Unfortunately, not all PR folks and organizations are quite as professional and enlightened in dealing with bloggers and others who write primarily for web publications. I learned yesterday that the publicists for a number of Bay Area theater companies managed to shoot themselves in the foot rather nicely this week. They sent email around to various critics - I do not know how many - telling them that to obtain comp tickets in the future, the critics would have to provide web analytics demonstrating their readership.
Among the critics who received this missive was Janos Gereben, former arts editor of the Oakland Post (for two decades), former music editor of the Mercury News, the Seattle Times, and regular contributor to numerous local publications for many years now, including the SF Examiner and SF Classical Voice.
Of all people to make threats to....it's obvious that the organizations represented by the email hadn't stopped to consider a few points.
- WTF, you're asking Janos to provide web stats? You don't know and trust his work after 40 years on the local scene?
- Believe it or not, not everyone published on the web has access to blogstats. If you have your own blog, yes, you have access, depending on the platform and depending on whether you have enabled an analytics program on your blog. However, if you think that I can get the analytics for SFCV or my own reviews on SFCV, please enjoy watching me fall on the floor laughing.
- All publicity is not actually good publicity, and I'm happy to provide a little bad publicity for the publicists whose names appeared on the email: Charles Zukow and Kevin Kopjak, Terence Keane, Erin Garcia, \ Marilyn Langbehn, Sasha Hnatkovich, Erica Lewis-Finein, Carla Befera, on behalf of various theatrical organizations, all of whose names the readers of this blog would undoubtedly know.
- Not all of your shows are sellouts. You can, in fact, afford to give away tickets to 10 or 20 reviewers. Theatrical runs are not one-shot or, usually, even eight-shot gigs. If you don't want to put everybody on opening night, spread 'em out over the first two or three shows.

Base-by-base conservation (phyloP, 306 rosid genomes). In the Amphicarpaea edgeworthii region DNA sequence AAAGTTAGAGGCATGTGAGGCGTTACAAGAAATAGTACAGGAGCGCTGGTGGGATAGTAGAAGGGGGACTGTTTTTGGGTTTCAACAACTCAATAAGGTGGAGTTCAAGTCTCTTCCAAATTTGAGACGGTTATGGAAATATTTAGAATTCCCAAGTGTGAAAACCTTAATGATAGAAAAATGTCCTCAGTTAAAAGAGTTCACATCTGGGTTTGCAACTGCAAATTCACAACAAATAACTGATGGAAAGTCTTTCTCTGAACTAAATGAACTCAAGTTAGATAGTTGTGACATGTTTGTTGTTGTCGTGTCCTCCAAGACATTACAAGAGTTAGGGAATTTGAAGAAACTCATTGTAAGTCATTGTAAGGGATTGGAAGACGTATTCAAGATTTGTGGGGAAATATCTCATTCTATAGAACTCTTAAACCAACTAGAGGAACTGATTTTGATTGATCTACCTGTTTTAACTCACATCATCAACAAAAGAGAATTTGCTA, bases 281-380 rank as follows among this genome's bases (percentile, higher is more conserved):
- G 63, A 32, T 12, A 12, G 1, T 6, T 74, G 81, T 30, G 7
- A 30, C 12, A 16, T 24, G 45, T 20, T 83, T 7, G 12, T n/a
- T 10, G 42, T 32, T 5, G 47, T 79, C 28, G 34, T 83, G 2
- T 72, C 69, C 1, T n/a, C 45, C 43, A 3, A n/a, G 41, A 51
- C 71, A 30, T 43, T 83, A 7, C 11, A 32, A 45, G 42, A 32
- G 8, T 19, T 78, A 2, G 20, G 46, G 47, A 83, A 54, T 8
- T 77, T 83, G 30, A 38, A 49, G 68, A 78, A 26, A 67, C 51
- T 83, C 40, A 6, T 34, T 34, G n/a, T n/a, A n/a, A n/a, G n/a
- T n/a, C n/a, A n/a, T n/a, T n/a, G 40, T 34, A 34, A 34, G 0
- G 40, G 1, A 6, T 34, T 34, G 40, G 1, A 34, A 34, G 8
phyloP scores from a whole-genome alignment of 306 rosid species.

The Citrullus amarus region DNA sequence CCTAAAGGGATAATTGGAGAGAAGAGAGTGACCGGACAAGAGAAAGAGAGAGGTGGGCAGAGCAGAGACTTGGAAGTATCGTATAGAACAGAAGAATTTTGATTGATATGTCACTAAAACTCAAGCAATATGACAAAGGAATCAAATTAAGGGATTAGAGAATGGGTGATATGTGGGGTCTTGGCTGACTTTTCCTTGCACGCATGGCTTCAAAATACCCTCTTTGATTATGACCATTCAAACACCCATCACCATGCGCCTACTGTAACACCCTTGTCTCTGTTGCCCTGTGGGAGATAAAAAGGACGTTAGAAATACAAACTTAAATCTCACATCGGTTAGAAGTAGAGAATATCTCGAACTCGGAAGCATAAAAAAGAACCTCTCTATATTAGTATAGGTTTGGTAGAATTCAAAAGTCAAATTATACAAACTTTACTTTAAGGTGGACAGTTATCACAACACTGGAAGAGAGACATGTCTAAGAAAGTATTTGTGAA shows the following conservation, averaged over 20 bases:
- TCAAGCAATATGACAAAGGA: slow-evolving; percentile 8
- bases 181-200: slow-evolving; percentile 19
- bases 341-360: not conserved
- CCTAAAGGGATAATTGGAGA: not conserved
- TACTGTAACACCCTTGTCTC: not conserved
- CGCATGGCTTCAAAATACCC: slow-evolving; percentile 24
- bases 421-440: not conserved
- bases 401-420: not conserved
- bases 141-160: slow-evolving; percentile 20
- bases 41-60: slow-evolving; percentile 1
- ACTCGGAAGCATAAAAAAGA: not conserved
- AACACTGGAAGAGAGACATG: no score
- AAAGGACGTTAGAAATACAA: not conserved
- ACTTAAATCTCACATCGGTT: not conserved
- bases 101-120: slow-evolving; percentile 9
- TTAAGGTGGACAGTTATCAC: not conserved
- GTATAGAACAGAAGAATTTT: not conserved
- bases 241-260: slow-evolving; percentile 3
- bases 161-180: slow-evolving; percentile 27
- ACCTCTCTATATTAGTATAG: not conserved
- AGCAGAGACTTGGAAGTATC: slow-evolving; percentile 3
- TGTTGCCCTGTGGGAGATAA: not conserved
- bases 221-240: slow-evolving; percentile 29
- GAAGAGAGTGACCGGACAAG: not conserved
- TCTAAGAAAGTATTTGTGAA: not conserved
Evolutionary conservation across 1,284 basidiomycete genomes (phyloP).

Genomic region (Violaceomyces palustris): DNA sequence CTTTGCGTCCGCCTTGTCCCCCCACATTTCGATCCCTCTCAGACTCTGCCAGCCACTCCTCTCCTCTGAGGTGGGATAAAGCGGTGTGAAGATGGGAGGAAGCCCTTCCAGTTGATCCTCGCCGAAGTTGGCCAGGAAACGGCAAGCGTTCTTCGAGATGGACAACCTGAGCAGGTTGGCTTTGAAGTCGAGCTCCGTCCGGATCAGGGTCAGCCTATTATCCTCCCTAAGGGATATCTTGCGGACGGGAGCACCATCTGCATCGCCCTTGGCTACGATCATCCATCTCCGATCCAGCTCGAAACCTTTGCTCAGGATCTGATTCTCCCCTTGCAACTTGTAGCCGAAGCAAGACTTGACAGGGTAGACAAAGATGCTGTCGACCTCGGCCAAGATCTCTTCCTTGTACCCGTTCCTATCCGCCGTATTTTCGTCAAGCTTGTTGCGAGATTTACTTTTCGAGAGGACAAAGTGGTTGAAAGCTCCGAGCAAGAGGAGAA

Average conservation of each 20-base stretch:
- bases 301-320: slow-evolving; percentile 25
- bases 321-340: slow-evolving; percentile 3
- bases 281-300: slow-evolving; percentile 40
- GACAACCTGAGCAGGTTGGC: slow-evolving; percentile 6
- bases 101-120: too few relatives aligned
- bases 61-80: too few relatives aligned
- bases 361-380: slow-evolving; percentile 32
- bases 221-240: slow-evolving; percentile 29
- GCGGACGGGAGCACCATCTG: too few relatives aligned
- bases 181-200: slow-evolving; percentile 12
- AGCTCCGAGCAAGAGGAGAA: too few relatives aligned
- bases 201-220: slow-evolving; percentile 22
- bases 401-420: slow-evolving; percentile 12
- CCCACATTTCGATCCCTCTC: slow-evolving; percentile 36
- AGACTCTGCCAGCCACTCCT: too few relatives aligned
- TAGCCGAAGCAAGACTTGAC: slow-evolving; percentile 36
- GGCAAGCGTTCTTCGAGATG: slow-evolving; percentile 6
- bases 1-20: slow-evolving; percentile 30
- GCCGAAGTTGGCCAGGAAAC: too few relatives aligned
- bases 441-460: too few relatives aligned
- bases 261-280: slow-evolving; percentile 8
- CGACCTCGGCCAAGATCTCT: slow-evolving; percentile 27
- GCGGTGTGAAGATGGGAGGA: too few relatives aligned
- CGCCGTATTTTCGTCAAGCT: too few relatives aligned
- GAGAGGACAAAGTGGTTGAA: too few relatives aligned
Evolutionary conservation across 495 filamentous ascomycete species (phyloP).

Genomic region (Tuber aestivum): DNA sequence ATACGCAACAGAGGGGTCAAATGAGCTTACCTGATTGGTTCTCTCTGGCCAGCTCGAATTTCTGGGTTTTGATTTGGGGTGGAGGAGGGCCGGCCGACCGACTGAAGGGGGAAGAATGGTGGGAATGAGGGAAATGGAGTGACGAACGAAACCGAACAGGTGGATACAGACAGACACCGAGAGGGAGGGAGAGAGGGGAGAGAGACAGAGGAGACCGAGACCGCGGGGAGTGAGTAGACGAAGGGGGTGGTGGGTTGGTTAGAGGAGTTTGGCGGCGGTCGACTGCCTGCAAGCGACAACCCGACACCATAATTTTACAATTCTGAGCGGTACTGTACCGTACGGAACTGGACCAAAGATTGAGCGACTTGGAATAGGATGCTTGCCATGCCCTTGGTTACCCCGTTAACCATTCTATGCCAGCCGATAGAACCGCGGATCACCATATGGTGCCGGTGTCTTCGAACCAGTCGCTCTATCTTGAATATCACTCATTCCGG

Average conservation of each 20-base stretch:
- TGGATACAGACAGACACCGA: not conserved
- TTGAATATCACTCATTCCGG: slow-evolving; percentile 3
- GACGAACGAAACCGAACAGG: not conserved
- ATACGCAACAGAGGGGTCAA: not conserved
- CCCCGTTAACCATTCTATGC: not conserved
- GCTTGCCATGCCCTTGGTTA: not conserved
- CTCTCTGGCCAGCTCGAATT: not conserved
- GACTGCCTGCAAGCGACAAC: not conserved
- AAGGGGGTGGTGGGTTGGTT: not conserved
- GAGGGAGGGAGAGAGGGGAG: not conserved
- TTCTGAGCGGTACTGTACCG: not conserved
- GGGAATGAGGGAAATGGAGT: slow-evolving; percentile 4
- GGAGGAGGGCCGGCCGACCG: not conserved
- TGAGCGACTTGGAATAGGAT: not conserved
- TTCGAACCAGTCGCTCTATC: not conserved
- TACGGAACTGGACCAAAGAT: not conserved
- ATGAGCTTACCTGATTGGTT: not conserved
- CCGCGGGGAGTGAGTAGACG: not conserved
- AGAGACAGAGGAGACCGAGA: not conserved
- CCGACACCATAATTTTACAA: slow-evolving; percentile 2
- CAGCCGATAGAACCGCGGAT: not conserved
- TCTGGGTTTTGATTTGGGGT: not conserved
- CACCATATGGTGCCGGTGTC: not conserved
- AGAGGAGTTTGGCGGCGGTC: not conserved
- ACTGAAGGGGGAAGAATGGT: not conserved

- You'd rather lose reviews than give tickets to the wrong people. BZZZZT. That is shooting yourself in the foot.
Here's the most galling paragraph from the email that was sent around:
Please don’t fret about this! The report you send will not automatically qualify or disqualify you for attendance at any theater. Each of our companies retains the right to set its own policies with regard to press passes, and this report is only one of many factors we consider when dealing with reviewers. The traffic data it provides will simply allow us to make a fair and informed comparison of the many opportunities offered to us for online coverage – and to clearly explain those opportunities to leaders at our theaters who are understandably concerned about the number of complimentary tickets we distribute.
Translation: we are making this demand en masse, but really, this email is meaningless, because each individual organization will be making its own decisions. Honestly, guys: don't you read the people you emailed this to? Don't you know their work and whether they're good reviewers? That might actually be more important than raw statistics.
Overall, you'll get more bad than good out of this, including a refusal from Janos - and possibly others - to cover the organizations as long as these demands are maintained.
In closing, if anyone's curious about my blogstats, you should know that they're pretty wimpy compared to, say, La Cieca's up-to-18,000 per day page views. Interpreting analytics reports is always tricky, so I'll just leave it at this: I have about 2200 unique visitors per month and something between 5500 and 7000 page views per month.